Statement of Work Worksheet by jrsmith


									Statement of Work Worksheet
What is a SOW?

It is important to remember that a contract is more than a step required to get a vendor
paid. A contract is a document that clearly defines the relationship between the vendor
and the University. An extremely important part of the contract is the Statement of Work.

One of the most common reasons contracts are not approved by Purchasing and Contracts
is the lack of a clear Statement of Work, hereafter referred to as “SOW”. This Worksheet
will help you understand the SOW’s function and importance.

                      A Statement of Work (SOW) is a clear definition of the
                            □ What has to be done by the Vendor to complete the
        What is a
                            □ When the assigned tasks are due.
                            □ How is performance measured.
                      It specifies deliverables, milestones, and time frames, but does
                      not include items found elsewhere in the document, such as
                      warranties, liabilities or other terms.

How does one write a SOW?

Language is paramount to getting the results you want. Here are some tips that can help
you write a SOW that not only meets the requirement of the Purchasing and Contracts
department, but also guarantees that there is no miscommunication between you and your
   1. Use clear words that mandate requirements for progress and completion. Avoid
       words like “should.” Instead use words like “shall.” Use simple, short sentences.
   2. Do not use ambiguous terms such as “adequate” or “as necessary” if possible.
       Instead indicate the specific extent (minimum or maximum) that the requirement
       is necessary.
   3. Do not expect your vendor to be a mind reader and infer a requirement. List it in
       the contract or you may find your project results lacking.
   4. Although you want to be clear about your expectations, remember that realizing
       the goal of your project is a cooperative process. Do not include overly-restrictive
       items. Try not to tell the vendor how things must be done.

Sample SOWs

Here are a few sample SOWs that can help you understand how your SOW should be
    1. Joe wants to contract with a vendor to edit several documents that will be
        submitted for publication. He drafts his contract and writes this as his statement of
      work: “Editing.” The result? The contract is rejected by Purchasing and Contracts
      for ambiguity. A more appropriate Statement of Work would sound something
      like this: “Contractor to perform editing of the “Competing in the Modern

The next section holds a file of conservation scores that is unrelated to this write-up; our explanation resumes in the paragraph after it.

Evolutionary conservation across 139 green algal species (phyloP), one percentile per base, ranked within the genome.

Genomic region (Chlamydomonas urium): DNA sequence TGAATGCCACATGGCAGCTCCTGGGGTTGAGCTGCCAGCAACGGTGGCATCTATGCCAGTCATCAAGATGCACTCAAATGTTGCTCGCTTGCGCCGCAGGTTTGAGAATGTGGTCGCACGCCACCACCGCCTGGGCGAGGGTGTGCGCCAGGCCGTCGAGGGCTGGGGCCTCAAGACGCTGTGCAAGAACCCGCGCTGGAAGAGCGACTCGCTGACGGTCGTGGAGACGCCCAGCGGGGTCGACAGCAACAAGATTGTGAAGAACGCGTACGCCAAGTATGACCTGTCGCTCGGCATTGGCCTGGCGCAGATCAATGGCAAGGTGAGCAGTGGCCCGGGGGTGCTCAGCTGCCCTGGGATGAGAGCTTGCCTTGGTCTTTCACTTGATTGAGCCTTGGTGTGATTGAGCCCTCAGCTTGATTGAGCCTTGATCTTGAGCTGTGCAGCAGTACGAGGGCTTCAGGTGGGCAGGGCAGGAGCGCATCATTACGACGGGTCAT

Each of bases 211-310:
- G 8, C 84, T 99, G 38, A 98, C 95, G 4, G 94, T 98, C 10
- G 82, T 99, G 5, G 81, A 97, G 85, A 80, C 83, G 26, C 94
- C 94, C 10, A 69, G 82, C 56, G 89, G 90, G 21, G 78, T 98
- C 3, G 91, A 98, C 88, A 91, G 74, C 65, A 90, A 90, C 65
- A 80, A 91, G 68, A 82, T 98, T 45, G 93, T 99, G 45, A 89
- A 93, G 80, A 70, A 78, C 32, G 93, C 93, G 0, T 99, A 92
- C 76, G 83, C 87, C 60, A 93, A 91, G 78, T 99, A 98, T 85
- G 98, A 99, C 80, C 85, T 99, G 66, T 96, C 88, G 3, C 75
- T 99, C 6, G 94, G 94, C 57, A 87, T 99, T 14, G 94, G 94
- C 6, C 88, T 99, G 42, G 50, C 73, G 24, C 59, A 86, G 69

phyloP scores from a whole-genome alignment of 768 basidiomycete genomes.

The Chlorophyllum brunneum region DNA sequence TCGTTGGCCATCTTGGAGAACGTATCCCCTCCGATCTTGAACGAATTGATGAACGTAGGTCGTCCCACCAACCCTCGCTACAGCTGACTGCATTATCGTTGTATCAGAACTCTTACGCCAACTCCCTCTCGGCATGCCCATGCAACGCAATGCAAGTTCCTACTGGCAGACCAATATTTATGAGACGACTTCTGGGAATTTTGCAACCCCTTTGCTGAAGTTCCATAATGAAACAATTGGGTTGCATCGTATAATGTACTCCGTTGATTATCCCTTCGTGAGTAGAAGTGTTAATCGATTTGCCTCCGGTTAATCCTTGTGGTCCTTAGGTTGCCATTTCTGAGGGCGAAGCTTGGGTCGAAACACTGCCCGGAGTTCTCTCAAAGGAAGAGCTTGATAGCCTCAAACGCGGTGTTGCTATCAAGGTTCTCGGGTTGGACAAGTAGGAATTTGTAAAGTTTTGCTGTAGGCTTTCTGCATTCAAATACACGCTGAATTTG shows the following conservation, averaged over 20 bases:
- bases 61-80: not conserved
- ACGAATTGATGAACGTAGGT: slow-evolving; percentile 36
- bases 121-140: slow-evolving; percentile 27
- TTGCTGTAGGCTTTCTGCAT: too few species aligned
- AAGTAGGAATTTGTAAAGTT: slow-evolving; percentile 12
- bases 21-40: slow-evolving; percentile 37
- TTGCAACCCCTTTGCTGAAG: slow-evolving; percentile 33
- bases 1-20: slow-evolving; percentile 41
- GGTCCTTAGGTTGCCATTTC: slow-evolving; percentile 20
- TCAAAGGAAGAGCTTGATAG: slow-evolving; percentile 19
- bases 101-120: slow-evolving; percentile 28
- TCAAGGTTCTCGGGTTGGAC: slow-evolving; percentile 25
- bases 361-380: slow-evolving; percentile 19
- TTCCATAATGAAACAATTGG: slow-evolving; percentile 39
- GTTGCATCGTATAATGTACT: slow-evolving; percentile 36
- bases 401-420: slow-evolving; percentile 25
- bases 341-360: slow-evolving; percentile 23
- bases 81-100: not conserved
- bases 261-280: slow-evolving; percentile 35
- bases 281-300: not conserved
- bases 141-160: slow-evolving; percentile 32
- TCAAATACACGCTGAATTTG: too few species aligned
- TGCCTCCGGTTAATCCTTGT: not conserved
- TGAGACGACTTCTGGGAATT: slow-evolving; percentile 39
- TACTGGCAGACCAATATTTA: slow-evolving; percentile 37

Economy” document (503-2) and the “Global Networking” document (401-2)
      which will be submitted for publication in the spring of 2006. Contractor will
      review and edit documents for clarity, grammar, spelling, and formatting errors.
      Contract will begin on July1, 2005, immediately after which, documents will be
      available for contractor to pick up. On August 1, 2005, contractor will return
      documents to department head for review.” This statement clearly defines what
      the contract covers and when the department expects a result.
   2. Mandy is interested in contracting with a consultant to assist her in the planning
      process for a new program. She solicits proposals from various consultants that
      other departments have worked with before. She selects a contractor and begins
      writing her contract. The contractor’s proposal includes a clear Statement of what
      he intends to do to help her create a great program. The proposal even includes
      detailed information about what is going to be the responsibilities of the
      department verses what is the responsibility of the contractor. Mandy writes the
      following as her SOW: “Contractor to assist with the development of
      Georgetown’s new program titled “Professional Growth.” Deliverables and
      expectations are outlined in appendix A. This contract covers services from 9/4/05
      until 2/1/06.” Mandy then labels the vendor’s proposal “attachment A,” and
      includes it with her contract transmission. The result? If the contractor’s proposal
      is clear, adequate, and includes measurable goals, then the contract will be
      approved (provided all other areas are in order.)

Now that you know what a SOW is intended to do, consider why you are interested in
contracting with a vendor for a service. Fill in the worksheet as appropriate to get started.

What is it that I want done? _________________________________________________
By when do I need it done? _________________________________________________
Are there stages that I want status reports? _____________________________________
What are my responsibilities toward the project and what are the vendor’s
responsibilities? __________________________________________________________

To top